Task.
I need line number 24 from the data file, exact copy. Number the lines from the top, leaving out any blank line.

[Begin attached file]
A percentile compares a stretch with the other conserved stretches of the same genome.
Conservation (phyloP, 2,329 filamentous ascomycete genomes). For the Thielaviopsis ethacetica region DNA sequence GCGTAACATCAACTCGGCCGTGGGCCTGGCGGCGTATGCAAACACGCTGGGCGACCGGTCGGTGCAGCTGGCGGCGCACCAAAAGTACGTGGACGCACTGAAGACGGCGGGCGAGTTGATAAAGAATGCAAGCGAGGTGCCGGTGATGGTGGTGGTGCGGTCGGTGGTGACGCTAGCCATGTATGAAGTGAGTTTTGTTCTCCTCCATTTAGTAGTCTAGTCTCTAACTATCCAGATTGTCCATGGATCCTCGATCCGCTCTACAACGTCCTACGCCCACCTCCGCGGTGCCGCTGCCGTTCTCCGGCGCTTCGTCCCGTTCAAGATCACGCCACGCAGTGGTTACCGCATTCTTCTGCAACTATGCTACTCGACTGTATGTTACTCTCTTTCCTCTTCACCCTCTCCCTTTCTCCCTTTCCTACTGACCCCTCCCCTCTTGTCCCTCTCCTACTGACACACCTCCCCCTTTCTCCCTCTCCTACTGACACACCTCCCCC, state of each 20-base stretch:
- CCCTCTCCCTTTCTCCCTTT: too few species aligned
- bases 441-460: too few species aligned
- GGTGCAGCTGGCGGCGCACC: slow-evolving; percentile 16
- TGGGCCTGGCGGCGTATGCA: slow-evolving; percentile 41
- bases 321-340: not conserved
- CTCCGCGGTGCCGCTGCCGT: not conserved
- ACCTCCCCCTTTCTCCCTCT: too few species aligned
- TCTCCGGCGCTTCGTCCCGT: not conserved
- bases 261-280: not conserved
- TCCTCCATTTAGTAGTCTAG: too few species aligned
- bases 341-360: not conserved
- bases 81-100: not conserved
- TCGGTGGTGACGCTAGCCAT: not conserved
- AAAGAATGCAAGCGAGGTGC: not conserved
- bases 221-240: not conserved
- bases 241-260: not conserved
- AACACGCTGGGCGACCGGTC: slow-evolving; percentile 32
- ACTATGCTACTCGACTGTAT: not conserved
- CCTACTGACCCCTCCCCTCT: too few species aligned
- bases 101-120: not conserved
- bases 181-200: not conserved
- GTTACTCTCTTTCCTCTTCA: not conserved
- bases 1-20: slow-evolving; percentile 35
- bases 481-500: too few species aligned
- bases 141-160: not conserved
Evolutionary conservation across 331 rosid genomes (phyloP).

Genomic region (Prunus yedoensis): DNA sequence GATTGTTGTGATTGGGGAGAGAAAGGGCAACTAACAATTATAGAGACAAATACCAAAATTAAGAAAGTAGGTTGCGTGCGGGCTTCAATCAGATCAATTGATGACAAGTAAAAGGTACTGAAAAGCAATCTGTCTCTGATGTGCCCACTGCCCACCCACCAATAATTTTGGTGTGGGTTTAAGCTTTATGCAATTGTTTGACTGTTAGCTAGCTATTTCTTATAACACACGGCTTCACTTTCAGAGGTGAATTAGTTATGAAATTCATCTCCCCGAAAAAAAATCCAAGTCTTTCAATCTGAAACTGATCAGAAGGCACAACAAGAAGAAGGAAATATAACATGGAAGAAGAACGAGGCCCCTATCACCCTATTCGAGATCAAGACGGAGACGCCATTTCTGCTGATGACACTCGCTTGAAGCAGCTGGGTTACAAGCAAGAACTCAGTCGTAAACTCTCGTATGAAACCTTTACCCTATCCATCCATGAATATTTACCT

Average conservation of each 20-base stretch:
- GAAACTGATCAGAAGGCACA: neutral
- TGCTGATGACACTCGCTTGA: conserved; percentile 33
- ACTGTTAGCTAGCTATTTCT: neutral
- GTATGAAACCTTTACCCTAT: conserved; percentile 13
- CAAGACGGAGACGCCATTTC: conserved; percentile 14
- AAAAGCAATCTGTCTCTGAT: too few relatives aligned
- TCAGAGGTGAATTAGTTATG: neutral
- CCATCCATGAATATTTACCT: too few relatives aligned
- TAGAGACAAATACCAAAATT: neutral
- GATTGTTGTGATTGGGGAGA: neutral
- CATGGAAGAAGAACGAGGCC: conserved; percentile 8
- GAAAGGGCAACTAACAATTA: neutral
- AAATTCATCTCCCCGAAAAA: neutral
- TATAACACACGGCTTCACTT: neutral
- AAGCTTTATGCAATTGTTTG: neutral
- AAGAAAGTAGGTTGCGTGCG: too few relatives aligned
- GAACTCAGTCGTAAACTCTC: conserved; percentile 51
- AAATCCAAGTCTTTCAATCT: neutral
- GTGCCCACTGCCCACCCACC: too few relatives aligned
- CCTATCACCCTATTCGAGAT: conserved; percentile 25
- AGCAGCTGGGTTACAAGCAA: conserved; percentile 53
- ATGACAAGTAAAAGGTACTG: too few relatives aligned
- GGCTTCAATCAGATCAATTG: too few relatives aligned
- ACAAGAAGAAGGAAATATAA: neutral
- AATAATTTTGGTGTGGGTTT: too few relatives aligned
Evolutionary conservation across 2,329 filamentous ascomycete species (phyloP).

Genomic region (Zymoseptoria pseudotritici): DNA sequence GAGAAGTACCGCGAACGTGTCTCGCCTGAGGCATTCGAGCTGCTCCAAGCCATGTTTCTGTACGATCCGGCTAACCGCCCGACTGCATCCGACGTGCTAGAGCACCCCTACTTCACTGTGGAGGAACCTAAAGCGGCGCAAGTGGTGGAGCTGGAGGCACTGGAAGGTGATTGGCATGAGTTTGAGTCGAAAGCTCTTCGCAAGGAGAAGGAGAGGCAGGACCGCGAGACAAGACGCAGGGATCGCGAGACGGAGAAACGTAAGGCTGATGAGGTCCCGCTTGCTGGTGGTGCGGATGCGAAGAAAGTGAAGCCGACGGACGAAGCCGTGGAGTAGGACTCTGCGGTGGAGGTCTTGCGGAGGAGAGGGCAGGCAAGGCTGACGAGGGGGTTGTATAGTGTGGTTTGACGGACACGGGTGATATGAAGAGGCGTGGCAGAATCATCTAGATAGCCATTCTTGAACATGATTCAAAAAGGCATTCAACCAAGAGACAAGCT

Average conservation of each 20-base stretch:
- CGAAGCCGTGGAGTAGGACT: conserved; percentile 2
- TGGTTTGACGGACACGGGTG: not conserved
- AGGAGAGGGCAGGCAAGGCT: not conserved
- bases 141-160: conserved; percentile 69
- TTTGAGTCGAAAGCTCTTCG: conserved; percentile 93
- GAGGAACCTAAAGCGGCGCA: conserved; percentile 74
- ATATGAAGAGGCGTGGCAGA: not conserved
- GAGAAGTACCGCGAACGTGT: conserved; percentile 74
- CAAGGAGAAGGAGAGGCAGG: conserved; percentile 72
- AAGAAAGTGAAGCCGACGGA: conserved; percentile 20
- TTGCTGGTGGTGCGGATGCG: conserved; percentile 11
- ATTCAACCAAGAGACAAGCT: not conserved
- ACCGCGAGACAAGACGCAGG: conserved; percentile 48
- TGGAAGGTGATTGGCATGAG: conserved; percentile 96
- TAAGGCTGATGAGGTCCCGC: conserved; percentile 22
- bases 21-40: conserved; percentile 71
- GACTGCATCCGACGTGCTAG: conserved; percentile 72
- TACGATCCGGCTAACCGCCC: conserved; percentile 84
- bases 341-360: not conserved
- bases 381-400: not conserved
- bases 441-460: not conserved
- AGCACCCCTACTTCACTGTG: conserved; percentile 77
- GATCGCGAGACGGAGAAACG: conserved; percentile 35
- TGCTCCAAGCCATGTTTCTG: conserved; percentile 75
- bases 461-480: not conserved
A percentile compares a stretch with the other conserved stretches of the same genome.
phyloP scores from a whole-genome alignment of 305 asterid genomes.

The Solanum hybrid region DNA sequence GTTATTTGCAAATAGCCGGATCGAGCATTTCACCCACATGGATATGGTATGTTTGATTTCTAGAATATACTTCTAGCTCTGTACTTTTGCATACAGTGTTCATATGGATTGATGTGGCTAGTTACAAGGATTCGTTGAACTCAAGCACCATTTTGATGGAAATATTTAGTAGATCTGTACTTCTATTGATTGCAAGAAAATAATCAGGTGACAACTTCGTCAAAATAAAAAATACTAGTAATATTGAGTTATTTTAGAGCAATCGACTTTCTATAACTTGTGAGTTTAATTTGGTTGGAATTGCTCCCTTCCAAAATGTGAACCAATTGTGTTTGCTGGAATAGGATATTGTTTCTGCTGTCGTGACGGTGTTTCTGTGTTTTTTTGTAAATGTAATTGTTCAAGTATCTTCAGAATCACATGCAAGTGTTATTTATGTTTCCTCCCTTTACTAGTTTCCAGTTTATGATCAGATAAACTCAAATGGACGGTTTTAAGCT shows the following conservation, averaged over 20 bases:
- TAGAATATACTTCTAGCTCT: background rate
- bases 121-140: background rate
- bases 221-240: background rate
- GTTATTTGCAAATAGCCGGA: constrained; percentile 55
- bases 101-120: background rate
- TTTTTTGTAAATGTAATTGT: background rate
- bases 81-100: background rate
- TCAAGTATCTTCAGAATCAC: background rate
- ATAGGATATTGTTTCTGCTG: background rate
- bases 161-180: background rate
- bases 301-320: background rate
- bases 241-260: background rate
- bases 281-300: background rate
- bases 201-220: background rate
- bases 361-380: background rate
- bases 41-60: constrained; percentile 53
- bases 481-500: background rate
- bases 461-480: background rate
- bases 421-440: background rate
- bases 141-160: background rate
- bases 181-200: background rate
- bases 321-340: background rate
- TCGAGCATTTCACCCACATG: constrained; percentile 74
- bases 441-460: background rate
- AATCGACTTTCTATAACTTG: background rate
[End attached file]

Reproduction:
- GTTACTCTCTTTCCTCTTCA: not conserved